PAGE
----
Nearly 60% of health systems plan to advance into risk-based Medicare Advantage models in 2022, according to a Guidehouse Center for Health Insights analysis of an executive survey conducted by the Healthcare Financial Management Association (HFMA). This equates to a 14% increase when compared to a June 2019 analysis.
The 2021 Risk-Based Healthcare Market Trends survey of more than 100 provider chief financial officers and finance and managed care executives also found that health systems have diversified their risk-based payment strategy with a broader array of business lines, including commercial employer-based risk contracts (52%), Medicare alternative payment models (49%), managed Medicaid (36%), and direct-to-employer partnerships (33%), in addition to Medicare Advantage.
"We're seeing increased interest from providers to own the premium dollar through risk-based arrangements," said Richard Bajner, partner at Guidehouse. "On the other hand, large payers have been more aggressive in building and even investing directly in primary care assets to gain control over the flow of care and better manage services delivered to members, compounding the need for payers and providers to align closely on market strategies. These moves have led health systems to gravitate toward programs more favorable for risk-based collaborations—or payvider models — such as Medicare Advantage, managed Medicaid, and self-insured models."
In fact, the survey found that strategic partnerships with payers is the No. 1 external challenge (50%) for providers. Additionally, survey respondents cited vertically integrated health plans (52%) as the top market disruptor creating the greatest barriers to success. Coming in second were consumer-facing organizations, such as CVS and Amazon (17%).
"While traditional payer and provider relationships have taken a hit in this evolving market, the ones that we see working are payvider models that create value for both entities," said Travis Sherman, director at Guidehouse. "The one-size-fits-all, 'I-win-you-lose' approach is no longer a good business model. Industry disruption has created new opportunities for health systems to rethink the structure of their payer and provider partnerships, reassess their markets for new entrants with a willingness to innovate together, and readjust their network strategy to align with where their market is going."
Key to knowing which organizations to partner with and achieving meaningful results is using data to both understand local markets and better manage care. However, provider respondents to the survey cited data integrity, reporting, and the cost of technology (36%) as the No. 1 internal challenge in pursuing increased levels of risk. While half of respondents are building these capabilities in-house, 30% are partnering with payers to support risk-based capabilities and 21% are outsourcing services to a third-party organization.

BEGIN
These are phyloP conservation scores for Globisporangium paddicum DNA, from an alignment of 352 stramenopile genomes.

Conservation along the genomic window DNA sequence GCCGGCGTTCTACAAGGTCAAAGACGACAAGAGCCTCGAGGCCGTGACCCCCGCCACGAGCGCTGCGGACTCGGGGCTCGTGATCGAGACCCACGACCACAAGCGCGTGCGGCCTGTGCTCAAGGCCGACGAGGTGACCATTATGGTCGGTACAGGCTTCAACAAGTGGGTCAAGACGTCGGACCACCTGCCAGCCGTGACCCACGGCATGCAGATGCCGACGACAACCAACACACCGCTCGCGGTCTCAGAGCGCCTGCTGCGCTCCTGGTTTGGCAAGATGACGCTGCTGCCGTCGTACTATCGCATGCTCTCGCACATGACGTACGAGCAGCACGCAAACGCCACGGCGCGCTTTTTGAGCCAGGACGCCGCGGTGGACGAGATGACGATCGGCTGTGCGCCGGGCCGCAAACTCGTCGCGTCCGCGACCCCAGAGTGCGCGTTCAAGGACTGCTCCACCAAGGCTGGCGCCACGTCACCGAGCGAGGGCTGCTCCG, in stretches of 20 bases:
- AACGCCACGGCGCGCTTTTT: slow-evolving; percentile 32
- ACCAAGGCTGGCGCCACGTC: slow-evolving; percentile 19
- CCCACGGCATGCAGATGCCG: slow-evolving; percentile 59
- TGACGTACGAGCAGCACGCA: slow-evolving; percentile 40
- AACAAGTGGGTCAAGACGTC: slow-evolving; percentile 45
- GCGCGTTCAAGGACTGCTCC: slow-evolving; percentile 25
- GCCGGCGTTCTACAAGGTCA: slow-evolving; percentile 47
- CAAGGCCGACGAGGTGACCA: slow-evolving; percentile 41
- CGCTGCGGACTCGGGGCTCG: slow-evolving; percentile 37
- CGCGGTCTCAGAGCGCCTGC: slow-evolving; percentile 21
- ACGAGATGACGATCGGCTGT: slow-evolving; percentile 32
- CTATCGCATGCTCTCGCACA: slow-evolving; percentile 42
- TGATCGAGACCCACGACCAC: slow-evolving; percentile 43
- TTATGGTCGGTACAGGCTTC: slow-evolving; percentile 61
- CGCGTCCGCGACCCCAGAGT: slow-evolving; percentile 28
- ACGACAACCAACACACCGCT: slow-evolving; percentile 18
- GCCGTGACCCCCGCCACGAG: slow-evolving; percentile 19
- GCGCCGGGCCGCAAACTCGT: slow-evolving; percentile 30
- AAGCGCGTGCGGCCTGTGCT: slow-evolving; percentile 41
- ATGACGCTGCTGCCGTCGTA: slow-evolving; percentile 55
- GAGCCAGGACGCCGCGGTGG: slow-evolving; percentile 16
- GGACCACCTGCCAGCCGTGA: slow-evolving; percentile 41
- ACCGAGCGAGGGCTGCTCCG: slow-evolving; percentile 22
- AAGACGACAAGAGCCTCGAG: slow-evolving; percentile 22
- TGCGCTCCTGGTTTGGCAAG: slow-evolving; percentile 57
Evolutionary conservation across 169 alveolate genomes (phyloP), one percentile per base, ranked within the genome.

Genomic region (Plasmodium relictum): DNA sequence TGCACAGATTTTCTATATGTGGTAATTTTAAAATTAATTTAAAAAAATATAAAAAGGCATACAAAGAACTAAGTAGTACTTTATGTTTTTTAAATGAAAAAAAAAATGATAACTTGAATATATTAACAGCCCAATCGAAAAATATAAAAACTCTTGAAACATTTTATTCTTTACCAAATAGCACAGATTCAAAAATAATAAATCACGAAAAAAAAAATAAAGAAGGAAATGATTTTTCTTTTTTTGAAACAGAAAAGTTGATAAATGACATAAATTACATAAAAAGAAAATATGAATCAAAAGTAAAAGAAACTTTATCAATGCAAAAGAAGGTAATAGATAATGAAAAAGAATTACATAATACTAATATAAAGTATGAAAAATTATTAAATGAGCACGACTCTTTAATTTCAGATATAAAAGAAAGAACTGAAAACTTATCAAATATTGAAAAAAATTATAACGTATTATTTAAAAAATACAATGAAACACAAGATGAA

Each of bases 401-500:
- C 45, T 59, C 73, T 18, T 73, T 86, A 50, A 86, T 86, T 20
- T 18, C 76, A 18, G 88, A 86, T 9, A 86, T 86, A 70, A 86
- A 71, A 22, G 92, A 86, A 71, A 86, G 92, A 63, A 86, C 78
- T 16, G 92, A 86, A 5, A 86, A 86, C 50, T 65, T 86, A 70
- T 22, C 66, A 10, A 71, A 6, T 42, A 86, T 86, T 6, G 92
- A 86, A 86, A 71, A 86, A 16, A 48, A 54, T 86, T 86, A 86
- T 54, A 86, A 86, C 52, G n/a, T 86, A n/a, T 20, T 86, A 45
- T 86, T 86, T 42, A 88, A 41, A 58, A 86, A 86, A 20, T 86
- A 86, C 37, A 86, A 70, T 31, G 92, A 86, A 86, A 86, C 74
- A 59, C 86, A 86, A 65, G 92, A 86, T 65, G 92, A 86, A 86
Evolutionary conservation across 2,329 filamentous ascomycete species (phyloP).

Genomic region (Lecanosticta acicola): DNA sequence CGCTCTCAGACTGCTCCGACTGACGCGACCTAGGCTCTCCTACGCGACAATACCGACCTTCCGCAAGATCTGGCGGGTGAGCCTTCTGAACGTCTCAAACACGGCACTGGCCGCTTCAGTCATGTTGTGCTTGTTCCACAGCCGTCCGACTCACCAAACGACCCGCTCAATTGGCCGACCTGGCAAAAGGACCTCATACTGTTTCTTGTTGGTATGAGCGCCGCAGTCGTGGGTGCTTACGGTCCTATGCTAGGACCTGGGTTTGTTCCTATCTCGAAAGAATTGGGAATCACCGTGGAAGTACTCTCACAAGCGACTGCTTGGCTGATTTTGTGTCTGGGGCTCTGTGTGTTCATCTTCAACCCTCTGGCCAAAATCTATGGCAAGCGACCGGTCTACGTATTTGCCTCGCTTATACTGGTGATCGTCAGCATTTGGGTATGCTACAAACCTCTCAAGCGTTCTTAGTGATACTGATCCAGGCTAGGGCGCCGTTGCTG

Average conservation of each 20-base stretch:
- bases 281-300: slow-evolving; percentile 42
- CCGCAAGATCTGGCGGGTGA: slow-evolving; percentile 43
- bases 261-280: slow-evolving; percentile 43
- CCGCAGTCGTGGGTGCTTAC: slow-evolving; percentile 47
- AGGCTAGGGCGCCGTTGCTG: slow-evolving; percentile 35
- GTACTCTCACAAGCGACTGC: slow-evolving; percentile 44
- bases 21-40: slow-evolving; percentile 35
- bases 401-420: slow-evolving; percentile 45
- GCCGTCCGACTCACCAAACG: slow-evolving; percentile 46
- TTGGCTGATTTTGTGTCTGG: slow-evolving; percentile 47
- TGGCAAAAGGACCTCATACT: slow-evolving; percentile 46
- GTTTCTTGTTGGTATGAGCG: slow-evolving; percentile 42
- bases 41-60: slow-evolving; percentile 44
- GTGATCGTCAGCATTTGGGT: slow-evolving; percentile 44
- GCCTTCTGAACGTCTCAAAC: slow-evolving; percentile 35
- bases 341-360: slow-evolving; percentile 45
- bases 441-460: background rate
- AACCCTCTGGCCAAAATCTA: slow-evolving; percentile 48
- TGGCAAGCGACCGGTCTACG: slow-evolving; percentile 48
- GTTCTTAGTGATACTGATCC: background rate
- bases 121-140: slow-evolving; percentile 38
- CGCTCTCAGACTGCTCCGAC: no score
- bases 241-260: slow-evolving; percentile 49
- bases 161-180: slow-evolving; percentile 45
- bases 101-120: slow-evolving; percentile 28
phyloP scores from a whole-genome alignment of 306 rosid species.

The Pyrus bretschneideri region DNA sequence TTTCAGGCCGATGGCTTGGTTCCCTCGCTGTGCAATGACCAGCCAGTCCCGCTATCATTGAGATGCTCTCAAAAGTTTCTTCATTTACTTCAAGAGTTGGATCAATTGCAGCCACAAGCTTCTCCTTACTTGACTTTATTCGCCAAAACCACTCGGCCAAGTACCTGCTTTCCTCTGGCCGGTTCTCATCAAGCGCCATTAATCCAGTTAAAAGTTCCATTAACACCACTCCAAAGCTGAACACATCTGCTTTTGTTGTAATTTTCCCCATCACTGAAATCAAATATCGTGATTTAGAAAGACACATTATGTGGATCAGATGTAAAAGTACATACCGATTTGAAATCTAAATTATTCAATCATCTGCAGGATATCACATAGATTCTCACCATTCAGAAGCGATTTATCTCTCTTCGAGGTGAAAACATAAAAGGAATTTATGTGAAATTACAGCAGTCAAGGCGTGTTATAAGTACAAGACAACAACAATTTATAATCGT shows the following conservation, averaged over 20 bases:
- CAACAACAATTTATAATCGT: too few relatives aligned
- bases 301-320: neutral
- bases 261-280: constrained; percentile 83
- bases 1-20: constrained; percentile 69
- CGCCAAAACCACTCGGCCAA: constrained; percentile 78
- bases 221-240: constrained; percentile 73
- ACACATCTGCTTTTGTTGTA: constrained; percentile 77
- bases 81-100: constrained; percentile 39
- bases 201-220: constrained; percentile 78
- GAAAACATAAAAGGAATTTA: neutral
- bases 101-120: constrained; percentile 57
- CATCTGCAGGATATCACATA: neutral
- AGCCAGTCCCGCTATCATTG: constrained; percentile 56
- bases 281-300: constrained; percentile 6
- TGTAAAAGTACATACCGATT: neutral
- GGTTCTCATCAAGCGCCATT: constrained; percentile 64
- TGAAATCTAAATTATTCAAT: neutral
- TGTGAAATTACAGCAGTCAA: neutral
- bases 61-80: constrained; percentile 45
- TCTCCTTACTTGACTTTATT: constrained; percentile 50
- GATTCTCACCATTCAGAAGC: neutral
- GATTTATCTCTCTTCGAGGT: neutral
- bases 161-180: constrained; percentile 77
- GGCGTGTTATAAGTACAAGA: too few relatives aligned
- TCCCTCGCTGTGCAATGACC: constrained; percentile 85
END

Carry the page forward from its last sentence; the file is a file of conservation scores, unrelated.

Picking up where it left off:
Survey findings were first revealed during Guidehouse's Fall 2021 Clinical Integration Summit, where industry leaders shared insights on the state of disruption in healthcare, how the disrupted can become disruptors, and ways to build momentum for innovation. During the Summit, half of hospital participants said their biggest opportunity was to improve infrastructure to drive performance.
"I attribute our success to using leadership influence to support deployment and having a robust analytics capability that helps us deeply understand the problems we are trying to solve," said Bruce Muma, MD, CEO of Henry Ford Physician Network during the Summit. Henry Ford achieved nearly $4 million in shared savings in its first year as a Next Generation ACO, and more than $20 million in savings through 2019.
With survey results suggesting that 43% of health system leaders are unsure they will meet budget in 2021, reassessing investments, partnerships, and business models for 2022 has become more important than ever.
"Unfortunately, many well-intentioned payer and provider partnerships never come to fruition due to challenges with operationalizing and implementing risk-based models," said Nicole Fetter, MD, director at Guidehouse. "Organizational commitment, a cohesive governance structure, and adequate investment in a strong data-driven infrastructure is required to overcome these obstacles and achieve success."
The survey analysis was conducted July-August 2021 and produced by the Guidehouse Center for Health Insights, which provides a complete view of healthcare payment, operational, and consumer disruption insights and solutions.
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